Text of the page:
A Ukrainian family of 10 who spent almost three weeks travelling to the UK have moved into a country home provided by a Cambridgeshire businessman.
Great-grandmother Ludmila Starkova, the matriarch of the clan, wiped away tears of sadness and relief after she walked through the doors of her new home in the village of Caldecote.
Mick Swinhoe, an executive at an industrial automation company, bought the property only weeks ago to use as a “project house” but decided to offer it to refugees after Russian invaded Ukraine.
Mr Swinhoe, 52, who lives nearby, said he wanted his investment to be used for “something more useful until I do something else with it”.
“It’s a better use for it, really,” he said. “I can do what I want to do later when things get better.”
The family were helped by their relative Roman Starkov, a British citizen who has been in the UK for 20 years and now lives in Cambridge.
Eight of the family members travelled to the UK by taking a flight from Albania to London's Luton Airport while Mr Starkov’s sister, Valeria Starkova, 37, and his father, Mykola, 59, came by car.
The pair opted for a car and ferry journey so they could bring more of their belongings and their two dogs, Yorkshire terrier Mikki and mini Maltese Florie.
Ms Starkova said she and her relatives were “exhausted” after spending 20 days travelling from Kharkiv to the UK.
She said when the war broke out in her home city, “it was 5am, we packed a few suitcases and I went to my mum’s home and we stayed there for five days as it was so scary to go outside”.
“We were in the basement,” she said. “We couldn’t go outside. We stayed for five days in the basement without going anywhere.
“Then we decided that we had to leave as we couldn’t sleep, it was so scary. We just put our bags in the cars and went.
“We were so afraid someone would shoot our car or something like that. Recently, friends of my friends were shot like that.
“It was so scary but we managed to go through the borders and when we passed several cities we felt relieved as we couldn’t hear those bombs and those scary noises.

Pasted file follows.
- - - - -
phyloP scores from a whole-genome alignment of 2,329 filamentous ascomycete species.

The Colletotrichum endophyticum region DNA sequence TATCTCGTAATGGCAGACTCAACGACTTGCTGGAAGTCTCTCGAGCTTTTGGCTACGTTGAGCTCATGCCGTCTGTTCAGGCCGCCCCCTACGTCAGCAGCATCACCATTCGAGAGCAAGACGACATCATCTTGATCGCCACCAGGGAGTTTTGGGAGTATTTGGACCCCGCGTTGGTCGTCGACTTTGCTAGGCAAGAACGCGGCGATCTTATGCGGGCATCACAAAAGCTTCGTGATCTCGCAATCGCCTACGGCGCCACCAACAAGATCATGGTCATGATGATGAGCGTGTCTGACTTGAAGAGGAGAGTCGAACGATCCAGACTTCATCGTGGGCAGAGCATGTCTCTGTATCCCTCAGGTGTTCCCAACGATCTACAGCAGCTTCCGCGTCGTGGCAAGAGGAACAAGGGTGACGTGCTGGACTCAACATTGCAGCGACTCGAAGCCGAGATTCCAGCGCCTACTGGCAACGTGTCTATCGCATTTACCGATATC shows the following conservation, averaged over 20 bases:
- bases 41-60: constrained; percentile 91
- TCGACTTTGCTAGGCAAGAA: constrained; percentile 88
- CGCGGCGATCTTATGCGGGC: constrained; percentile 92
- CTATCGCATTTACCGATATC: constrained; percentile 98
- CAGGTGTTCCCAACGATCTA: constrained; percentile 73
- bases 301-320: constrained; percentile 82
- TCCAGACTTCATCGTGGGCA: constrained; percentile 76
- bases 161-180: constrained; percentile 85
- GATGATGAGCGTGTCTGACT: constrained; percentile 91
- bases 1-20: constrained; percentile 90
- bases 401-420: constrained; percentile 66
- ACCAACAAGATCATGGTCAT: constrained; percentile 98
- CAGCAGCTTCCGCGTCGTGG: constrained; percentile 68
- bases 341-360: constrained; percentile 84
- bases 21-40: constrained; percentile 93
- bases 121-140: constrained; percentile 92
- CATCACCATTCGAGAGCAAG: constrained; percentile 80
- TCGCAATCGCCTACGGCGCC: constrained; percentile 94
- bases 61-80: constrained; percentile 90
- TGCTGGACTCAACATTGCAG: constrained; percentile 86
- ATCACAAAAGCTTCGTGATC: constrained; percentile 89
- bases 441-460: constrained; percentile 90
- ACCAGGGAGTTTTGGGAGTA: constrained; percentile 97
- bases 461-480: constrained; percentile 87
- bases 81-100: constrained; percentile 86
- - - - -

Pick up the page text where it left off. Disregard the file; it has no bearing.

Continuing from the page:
“The first night we slept it was so quiet.”
“You have to fill out arcane forms and for such a big group there’s a lot of repetition, but once that was sorted we went to a visa application centre, they processed us very quickly, that was in Albania,” the software developer said.
He said his grandmother did not have a valid international passport and had wanted to stay in Ukraine.
“On every border that was a challenge,” he said. “Fortunately every single border they figured something out and allowed her to pass.”
Mr Starkov has “mixed emotions” about his family’s safe journey to the UK.
“Yes, they are safe, that’s amazing,” he said. “They’ve still lost everything.
“There’s still hope that maybe they can go back and maybe what they left behind will still be there. Maybe not.
“And there’s a lot of uncertainty about their future here. Will they fit in, will they find a place, will they feel comfortable? I don’t know.”
The mother of two, who worked as a nail technician before the Russian invasion, said she felt like Mr Swinhoe and others who had helped were “saving our lives”.
“Otherwise. I don’t know where we would stay because it’s quite expensive and OK, we could for a couple of weeks, but we need to live every day and we need to find a job first,” she said.
“I’m so grateful for everyone who supports us and can give us some place to live. I really appreciate it.”